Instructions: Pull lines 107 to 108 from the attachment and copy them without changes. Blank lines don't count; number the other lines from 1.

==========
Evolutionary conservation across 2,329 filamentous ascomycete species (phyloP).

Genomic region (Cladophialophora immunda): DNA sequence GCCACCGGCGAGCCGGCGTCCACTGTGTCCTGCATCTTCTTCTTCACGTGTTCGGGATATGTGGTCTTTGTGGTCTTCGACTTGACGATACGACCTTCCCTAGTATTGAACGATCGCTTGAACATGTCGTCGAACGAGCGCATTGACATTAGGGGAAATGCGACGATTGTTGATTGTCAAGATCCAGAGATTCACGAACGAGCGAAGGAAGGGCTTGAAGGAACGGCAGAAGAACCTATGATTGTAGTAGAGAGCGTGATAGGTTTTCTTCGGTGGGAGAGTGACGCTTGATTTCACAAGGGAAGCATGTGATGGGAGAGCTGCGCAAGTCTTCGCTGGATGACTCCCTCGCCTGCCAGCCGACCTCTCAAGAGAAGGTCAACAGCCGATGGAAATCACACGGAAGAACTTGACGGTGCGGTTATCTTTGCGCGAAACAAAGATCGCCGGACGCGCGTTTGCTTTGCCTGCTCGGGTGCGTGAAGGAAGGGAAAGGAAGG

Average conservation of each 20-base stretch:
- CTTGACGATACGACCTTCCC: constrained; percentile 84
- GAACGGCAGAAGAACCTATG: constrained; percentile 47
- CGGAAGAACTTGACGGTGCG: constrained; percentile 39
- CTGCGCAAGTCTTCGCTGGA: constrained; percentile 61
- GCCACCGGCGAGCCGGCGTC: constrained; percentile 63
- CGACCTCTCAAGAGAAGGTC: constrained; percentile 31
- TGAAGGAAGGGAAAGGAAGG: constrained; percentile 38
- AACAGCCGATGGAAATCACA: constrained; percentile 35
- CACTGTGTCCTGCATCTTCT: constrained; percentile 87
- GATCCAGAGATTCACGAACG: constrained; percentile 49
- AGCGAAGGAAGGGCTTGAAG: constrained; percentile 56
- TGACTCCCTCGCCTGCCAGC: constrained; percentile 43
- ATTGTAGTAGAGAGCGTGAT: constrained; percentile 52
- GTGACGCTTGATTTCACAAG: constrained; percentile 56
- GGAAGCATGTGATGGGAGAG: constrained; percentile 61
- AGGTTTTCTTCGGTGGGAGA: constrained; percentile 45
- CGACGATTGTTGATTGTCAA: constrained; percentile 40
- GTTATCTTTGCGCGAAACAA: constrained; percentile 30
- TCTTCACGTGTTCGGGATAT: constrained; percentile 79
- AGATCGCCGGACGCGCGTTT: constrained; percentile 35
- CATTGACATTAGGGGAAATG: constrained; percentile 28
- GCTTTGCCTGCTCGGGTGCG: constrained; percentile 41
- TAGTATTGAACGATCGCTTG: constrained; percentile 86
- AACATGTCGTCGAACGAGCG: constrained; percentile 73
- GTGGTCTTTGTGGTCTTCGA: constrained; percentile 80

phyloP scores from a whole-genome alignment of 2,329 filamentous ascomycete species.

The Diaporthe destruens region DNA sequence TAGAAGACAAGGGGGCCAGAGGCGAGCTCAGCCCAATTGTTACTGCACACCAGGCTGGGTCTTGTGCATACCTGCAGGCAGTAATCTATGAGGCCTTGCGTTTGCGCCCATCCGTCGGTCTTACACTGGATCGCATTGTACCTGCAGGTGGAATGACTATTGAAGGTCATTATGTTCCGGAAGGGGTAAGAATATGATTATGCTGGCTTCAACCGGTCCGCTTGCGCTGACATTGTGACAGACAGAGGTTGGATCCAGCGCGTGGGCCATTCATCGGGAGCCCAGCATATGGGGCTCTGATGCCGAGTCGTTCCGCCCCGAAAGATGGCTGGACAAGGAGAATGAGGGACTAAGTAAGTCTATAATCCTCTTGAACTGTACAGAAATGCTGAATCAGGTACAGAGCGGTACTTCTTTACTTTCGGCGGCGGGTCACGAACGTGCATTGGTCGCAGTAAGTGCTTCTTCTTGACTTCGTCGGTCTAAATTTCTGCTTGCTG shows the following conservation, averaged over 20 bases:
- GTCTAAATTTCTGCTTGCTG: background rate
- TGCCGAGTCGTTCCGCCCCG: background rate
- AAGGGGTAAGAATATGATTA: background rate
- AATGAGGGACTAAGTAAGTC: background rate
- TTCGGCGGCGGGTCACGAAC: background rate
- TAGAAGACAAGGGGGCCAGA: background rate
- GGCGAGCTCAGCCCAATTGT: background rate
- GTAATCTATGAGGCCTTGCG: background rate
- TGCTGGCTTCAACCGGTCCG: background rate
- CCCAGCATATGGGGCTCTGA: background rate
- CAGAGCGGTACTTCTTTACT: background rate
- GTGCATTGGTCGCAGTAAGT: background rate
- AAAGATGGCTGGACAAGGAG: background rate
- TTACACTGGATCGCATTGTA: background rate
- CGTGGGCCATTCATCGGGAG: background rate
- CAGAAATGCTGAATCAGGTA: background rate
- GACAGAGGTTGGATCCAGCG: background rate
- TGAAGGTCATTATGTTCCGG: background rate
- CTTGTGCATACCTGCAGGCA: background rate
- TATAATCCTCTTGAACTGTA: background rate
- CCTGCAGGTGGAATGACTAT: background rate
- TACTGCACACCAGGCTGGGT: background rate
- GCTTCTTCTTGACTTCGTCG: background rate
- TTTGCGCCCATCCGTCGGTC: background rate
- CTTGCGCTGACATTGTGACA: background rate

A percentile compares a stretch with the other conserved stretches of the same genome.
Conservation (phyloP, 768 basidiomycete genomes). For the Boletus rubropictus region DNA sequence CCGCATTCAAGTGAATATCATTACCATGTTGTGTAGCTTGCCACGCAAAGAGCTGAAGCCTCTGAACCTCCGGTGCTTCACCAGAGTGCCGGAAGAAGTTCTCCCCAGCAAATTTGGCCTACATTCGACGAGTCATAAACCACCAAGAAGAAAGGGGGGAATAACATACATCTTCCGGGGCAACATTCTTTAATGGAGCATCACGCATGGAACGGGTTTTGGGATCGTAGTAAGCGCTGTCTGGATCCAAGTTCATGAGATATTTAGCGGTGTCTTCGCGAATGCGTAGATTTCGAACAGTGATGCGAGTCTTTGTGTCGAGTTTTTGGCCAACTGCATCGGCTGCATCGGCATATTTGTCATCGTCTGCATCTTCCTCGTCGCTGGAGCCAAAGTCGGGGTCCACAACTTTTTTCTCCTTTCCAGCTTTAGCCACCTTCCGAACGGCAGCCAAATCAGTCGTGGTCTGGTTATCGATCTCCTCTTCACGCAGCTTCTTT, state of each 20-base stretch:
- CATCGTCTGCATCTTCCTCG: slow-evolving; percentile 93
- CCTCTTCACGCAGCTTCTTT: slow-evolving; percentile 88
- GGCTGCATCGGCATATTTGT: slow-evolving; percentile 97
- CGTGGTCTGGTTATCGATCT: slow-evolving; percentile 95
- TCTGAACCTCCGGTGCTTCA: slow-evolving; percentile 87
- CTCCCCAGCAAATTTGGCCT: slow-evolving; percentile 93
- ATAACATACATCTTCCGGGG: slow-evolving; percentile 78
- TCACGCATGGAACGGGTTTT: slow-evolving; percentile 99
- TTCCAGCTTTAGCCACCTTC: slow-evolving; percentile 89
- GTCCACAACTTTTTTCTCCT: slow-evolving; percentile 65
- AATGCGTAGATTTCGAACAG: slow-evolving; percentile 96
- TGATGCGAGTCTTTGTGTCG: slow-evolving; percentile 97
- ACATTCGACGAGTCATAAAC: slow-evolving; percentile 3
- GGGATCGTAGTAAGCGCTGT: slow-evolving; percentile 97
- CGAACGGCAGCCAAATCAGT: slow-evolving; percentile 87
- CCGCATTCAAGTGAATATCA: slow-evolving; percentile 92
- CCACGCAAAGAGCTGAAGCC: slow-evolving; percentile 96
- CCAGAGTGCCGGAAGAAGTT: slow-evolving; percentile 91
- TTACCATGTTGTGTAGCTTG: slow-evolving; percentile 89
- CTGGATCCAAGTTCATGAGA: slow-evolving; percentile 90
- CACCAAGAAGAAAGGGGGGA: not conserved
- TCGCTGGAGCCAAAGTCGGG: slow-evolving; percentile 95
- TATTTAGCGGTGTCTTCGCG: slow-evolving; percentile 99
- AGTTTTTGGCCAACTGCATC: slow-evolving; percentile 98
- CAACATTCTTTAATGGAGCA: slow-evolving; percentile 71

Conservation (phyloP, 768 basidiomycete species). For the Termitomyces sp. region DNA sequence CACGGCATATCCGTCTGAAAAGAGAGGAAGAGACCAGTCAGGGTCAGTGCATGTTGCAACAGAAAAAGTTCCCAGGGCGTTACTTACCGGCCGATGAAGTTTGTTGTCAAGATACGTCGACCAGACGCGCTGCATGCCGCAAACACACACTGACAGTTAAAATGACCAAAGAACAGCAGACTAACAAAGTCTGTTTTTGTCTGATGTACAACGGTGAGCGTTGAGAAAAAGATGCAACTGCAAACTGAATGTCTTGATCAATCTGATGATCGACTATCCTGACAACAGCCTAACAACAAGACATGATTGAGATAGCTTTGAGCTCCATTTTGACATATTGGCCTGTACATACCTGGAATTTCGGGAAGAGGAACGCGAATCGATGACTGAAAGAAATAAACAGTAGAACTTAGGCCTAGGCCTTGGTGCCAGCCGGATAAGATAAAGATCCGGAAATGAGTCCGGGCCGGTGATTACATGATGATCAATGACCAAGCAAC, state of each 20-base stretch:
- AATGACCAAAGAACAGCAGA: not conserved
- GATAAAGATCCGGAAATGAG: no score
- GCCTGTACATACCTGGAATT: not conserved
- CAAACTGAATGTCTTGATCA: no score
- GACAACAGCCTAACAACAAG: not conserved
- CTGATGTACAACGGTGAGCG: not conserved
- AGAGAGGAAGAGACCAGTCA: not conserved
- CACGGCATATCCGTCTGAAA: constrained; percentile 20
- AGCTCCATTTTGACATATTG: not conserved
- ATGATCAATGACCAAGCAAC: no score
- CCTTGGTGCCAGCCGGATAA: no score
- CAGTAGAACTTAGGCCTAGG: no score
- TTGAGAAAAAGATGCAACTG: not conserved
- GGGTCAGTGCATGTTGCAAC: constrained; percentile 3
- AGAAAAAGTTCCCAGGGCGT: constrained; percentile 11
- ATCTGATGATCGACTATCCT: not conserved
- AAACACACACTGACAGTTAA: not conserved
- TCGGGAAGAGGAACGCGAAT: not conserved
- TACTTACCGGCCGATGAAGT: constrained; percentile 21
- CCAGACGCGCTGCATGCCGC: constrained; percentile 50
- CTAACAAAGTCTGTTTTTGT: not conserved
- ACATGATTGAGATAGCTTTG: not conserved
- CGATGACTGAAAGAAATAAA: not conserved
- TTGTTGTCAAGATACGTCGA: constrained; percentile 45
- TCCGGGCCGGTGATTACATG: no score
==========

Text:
- TTGTTGTCAAGATACGTCGA: constrained; percentile 45
- TCCGGGCCGGTGATTACATG: no score